Ledes from the Land of Enchantment

Senate panel, on party-line vote, approves bill increasing minimum age to buy high-powered guns

A row of AR-15-style rifles displayed at a gun store in Burbank, Calif., in this June 2022 file photo. A bill that would make it a crime in New Mexico for individuals under age 21 to buy or possess such high-powered firearms cleared its first assigned Senate committee Monday on a party-line vote. (AP Photo/Jae C Hong)

SANTA FE — A push to increase the minimum age to buy certain firearms from 18 to 21 cleared its first Senate hurdle Monday, after a heated committee hearing in which backers cited recent mass shootings and opponents raised concerns about law-abiding gun owners being prosecuted.

The bill, Senate Bill 116, is one of several gun-related bills that have been filed during this year’s 60-day legislative session by Democratic lawmakers.

Specifically, the measure would make it a misdemeanor offense in New Mexico for individuals under age 21 to purchase or possess AR-15-style rifles — and other similar automatic and semiautomatic weapons — though it would provide some exceptions, including shooting at a firing range and attending a gun safety class.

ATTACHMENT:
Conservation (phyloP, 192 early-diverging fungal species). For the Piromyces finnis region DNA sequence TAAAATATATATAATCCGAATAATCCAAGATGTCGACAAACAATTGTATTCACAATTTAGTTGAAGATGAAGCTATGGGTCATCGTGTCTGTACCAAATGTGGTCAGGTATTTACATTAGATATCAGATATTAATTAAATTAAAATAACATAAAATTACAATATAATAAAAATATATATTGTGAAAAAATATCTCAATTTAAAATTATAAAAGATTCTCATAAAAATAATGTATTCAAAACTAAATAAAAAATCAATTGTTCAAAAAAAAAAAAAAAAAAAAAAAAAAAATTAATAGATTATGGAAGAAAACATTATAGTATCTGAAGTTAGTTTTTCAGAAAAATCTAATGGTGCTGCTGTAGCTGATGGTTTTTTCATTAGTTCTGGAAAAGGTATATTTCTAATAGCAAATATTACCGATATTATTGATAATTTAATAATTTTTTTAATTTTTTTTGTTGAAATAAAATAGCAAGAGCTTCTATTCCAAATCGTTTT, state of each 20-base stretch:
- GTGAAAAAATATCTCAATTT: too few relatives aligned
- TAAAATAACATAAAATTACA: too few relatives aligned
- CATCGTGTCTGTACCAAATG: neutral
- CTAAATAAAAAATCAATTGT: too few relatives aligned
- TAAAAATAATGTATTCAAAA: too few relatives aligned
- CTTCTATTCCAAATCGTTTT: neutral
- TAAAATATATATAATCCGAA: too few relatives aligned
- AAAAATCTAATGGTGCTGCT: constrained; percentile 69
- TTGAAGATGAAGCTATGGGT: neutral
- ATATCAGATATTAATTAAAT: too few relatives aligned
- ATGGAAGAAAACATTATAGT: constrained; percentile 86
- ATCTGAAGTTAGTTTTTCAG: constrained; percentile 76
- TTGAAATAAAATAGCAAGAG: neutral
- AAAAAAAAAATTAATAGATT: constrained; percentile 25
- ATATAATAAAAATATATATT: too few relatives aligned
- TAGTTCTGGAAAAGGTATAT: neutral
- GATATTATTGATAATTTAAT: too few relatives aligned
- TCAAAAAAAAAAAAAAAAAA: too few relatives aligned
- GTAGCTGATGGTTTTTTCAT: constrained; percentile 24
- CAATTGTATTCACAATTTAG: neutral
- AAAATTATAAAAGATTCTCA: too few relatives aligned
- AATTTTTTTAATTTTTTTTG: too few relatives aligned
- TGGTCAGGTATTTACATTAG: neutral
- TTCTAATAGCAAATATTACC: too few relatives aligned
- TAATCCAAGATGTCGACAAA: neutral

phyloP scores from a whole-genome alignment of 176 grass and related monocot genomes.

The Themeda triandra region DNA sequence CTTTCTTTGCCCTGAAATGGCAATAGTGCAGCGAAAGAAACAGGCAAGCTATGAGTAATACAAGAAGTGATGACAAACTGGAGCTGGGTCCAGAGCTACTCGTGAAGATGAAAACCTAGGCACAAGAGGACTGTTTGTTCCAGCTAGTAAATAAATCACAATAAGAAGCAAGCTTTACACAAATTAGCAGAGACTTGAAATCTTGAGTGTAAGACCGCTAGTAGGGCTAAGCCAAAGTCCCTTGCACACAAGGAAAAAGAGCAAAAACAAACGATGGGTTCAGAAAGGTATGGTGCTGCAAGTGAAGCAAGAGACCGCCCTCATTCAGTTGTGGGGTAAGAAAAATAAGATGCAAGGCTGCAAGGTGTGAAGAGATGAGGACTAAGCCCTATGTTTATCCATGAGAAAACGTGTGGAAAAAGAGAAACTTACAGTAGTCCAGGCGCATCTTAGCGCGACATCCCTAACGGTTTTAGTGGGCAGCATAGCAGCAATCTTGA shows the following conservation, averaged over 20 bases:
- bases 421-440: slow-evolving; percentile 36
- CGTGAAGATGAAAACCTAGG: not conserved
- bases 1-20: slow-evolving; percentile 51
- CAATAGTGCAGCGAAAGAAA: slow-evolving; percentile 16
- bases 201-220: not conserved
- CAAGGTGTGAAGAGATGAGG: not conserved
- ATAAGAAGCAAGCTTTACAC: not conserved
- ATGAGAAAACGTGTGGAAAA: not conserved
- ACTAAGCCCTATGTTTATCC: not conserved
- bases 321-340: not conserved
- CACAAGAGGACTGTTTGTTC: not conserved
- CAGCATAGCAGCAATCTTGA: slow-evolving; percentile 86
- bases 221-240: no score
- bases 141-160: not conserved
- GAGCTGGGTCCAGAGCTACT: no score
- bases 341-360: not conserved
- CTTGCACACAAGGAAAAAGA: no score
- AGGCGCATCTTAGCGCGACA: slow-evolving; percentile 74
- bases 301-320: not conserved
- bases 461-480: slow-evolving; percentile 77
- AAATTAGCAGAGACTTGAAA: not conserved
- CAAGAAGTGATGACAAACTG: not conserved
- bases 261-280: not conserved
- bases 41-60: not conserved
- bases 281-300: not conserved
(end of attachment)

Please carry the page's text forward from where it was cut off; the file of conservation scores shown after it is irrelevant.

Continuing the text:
The bill’s sponsor, Sen. Carrie Hamblen, D-Las Cruces, said New Mexico already prohibits individuals under age 21 from purchasing semi-automatic handguns, describing it as a “discrepancy” in state statute.

“Ultimately, this is not a bill to remove guns from people,” said Hamblen, who described the bill’s intent as instead setting parameters on gun ownership.

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But critics weren’t convinced.

Tiffany Rivera, a lobbyist for the New Mexico Farm and Livestock Bureau, said firearms play an essential role in many rural New Mexicans’ lives, adding many residents currently carry firearms to defend themselves and their animals.

A representative with the National Rifle Association also spoke against the bill, saying New Mexico’s gun violence rate increased after state lawmakers approved a 2019 bill expanding background check requirements for firearm purchases,

“You are making criminals out of law-abiding citizens,” added Sen. David Gallegos, R-Eunice. “You’re not stopping the gun violence.”

However, the bill was ultimately approved by the Senate Health and Public Affairs Committee on a party-line 6-3 vote, with Democrats voting in favor and Republicans in opposition.

Sen. Antonio “Moe” Maestas, D-Albuquerque, predicted the bill would be upheld as constitutional if challenged.

“I think this hits a really good, reasonable spot balancing individual liberties and public safety,” Maestas said.

New Mexico’s firearm fatality rate is among the nation’s highest and Gov. Michelle Lujan Grisham has called on lawmakers to pass additional gun safety measures during this year’s session.

A total of 562 state residents died in 2021 due to firearm-related injuries—up significantly from 481 firearm-related deaths in 2020, according to state Department of Health data. Of that amount, more than half — or 319 cases — were classified as suicides and 243 were classified as homicides.

The measure now advances to the Senate Judiciary Committee.

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